A red heifer was to be chosen, the colour of the animal pointing to the hue of blood. The heifer was to be free from blemish, a type of vigorous and prolific life. The charge of the sacrifice was to be given to Eleazer the priest, though the high-priest himself might not undertake a duty the performance of which caused uncleanness. The ceremonies must take place not only outside the tabernacle court, but outside the camp, that the intensity of the uncleanness to be transferred to the animal and purged by the sacrifice may be clearly understood. The heifer being slain, the priest takes of its blood and sprinkles it towards the tent of meeting seven times, in lieu of the ordinary sprinkling on the altar. The whole animal is then burnt, and while the flame ascends the virtue of the residuent ashes is symbolically increased by certain other elements. These are cedarwood, which was believed to have special medicinal qualities, and also may have been chosen on account of the long life of the tree; some threads of scarlet wool which would represent the arterial blood, instinct with vital power; and hyssop which was employed in purification.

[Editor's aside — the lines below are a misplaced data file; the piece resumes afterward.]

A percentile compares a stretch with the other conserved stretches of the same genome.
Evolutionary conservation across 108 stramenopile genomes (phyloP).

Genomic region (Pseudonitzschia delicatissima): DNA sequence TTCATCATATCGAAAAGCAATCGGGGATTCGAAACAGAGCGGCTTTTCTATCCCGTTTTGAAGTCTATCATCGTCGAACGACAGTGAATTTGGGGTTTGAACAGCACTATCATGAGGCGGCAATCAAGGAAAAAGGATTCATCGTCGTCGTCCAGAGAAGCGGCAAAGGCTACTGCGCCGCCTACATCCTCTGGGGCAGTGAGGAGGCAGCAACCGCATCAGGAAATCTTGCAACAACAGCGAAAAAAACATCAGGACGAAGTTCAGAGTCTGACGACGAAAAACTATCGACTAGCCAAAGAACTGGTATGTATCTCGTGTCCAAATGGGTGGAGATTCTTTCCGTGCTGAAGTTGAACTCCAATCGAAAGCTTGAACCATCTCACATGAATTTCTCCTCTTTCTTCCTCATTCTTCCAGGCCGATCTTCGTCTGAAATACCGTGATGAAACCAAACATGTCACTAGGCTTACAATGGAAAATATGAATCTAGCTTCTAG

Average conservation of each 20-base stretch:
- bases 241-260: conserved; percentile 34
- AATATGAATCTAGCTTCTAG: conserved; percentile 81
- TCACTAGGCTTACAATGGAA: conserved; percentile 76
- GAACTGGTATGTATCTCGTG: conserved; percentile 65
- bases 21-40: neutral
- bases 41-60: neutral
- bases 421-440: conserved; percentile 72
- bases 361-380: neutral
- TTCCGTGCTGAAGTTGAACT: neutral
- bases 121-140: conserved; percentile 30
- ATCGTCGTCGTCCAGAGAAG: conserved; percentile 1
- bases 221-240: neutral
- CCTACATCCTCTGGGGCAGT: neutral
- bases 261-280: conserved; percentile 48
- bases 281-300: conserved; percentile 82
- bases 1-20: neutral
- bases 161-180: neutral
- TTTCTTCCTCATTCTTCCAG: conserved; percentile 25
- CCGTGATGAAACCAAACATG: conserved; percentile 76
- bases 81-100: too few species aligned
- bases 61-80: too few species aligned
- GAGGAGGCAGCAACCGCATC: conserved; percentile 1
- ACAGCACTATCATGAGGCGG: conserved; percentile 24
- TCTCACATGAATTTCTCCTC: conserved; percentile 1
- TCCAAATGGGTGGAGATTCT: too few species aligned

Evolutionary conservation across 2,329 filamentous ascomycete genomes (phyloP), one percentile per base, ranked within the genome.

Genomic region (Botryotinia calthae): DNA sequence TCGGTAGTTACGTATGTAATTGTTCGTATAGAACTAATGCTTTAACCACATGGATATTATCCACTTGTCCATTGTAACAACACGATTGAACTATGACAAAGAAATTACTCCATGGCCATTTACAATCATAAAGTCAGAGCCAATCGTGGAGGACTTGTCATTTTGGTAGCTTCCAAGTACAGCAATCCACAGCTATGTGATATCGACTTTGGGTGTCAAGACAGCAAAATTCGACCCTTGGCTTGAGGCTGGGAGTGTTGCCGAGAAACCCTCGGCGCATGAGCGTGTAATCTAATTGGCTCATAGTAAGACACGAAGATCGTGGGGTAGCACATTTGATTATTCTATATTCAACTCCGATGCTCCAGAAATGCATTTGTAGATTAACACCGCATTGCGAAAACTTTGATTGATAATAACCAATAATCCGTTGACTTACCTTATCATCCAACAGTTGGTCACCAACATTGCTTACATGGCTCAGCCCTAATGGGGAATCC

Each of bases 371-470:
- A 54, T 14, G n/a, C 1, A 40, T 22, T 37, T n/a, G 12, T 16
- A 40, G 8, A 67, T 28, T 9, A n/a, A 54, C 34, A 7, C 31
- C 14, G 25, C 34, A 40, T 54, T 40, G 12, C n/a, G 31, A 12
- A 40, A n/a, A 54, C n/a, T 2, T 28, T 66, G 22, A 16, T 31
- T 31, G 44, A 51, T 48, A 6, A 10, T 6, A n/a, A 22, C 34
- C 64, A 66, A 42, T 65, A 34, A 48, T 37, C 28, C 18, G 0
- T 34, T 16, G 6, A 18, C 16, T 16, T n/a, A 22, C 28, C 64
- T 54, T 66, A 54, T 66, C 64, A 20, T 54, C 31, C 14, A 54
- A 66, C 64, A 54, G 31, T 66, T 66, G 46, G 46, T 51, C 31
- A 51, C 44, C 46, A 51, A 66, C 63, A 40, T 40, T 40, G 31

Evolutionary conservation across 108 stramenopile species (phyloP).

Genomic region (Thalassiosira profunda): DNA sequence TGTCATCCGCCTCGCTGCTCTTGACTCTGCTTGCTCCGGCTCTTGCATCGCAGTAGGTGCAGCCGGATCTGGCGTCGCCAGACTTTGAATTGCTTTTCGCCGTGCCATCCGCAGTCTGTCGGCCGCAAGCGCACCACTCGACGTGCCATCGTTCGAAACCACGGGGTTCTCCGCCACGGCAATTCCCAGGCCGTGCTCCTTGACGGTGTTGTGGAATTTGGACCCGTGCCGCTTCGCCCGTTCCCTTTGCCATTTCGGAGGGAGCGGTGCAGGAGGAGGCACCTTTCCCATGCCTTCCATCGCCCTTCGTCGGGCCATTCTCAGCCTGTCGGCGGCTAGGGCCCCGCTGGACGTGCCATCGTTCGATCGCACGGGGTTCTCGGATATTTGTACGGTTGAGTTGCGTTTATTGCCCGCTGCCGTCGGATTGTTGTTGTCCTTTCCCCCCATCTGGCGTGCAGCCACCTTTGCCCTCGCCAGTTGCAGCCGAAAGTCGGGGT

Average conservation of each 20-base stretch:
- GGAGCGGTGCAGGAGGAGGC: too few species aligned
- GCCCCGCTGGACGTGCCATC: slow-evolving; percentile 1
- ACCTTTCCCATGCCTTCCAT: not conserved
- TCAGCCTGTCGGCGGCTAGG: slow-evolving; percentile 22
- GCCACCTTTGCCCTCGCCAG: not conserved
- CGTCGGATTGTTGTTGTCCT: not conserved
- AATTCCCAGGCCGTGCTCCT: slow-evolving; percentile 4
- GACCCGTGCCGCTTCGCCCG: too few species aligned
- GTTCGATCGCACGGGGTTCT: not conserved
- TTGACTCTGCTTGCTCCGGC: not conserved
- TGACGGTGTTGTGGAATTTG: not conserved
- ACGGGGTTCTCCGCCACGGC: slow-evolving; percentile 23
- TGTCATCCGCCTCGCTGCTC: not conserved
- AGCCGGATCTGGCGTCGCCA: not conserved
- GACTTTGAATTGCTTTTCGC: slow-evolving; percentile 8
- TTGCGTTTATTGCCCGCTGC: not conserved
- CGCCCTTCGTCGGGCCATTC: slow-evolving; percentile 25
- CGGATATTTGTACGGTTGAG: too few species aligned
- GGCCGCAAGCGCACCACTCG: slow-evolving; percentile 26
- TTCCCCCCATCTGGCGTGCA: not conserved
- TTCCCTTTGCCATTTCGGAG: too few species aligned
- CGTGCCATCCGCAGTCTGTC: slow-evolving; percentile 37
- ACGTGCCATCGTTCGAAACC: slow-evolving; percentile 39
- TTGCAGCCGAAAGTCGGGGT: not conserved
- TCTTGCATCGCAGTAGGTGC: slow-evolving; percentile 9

The priest, having presided at the sacrifice, was to wash his clothes in water and bathe, his flesh and hold himself unclean till the even. The assistant who fed the fire was in like manner unclean. These were both to withdraw; and one who was clean was to gather the ashes of the burning and, having provided some clean vessel within the camp, he was to store up the purifying ashes for future use by the people. Finally, the person who did this last duty, having become tainted like the others, was to wash his clothes and be unclean for the day. The ashes were to be used by mixing them with water to make "water for pollution"; that is, water to take away pollution. Special care was to be exercised that only living water, or water from a flowing stream, should be used for this purpose. It was to be applied to the defiled person, vessel, or tent, by means of hyssop. But, again, the man who used the water of purification in this way was to wash his clothes and be unclean until even.